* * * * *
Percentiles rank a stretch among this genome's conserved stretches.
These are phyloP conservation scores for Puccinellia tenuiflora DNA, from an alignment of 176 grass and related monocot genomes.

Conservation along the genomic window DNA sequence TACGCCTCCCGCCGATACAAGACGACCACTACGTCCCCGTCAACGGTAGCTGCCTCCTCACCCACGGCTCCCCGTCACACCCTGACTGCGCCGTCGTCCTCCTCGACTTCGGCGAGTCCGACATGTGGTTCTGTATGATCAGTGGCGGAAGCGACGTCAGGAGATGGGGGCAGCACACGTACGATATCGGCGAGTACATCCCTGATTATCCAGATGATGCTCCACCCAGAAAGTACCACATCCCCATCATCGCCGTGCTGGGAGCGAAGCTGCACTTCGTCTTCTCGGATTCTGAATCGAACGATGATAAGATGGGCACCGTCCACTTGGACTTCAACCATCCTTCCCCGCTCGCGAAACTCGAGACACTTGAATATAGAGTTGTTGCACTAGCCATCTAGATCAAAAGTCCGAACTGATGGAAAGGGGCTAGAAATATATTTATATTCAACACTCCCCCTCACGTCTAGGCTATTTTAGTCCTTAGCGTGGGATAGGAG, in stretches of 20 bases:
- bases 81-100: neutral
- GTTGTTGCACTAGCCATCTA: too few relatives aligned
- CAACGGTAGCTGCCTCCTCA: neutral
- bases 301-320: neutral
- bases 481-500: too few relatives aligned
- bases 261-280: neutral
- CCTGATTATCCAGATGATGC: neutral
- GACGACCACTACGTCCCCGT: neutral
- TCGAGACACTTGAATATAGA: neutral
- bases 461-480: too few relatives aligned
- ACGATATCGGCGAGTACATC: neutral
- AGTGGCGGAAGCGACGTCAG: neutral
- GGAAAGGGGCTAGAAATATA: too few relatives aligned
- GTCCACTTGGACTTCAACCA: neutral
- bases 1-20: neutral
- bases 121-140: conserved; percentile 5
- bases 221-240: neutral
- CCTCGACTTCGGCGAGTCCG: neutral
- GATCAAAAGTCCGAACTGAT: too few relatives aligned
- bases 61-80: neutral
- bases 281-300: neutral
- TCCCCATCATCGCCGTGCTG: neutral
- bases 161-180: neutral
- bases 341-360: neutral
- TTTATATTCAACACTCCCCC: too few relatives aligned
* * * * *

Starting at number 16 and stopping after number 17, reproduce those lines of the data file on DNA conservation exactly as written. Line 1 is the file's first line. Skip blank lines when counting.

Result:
- GGAAAGGGGCTAGAAATATA: too few relatives aligned
- GTCCACTTGGACTTCAACCA: neutral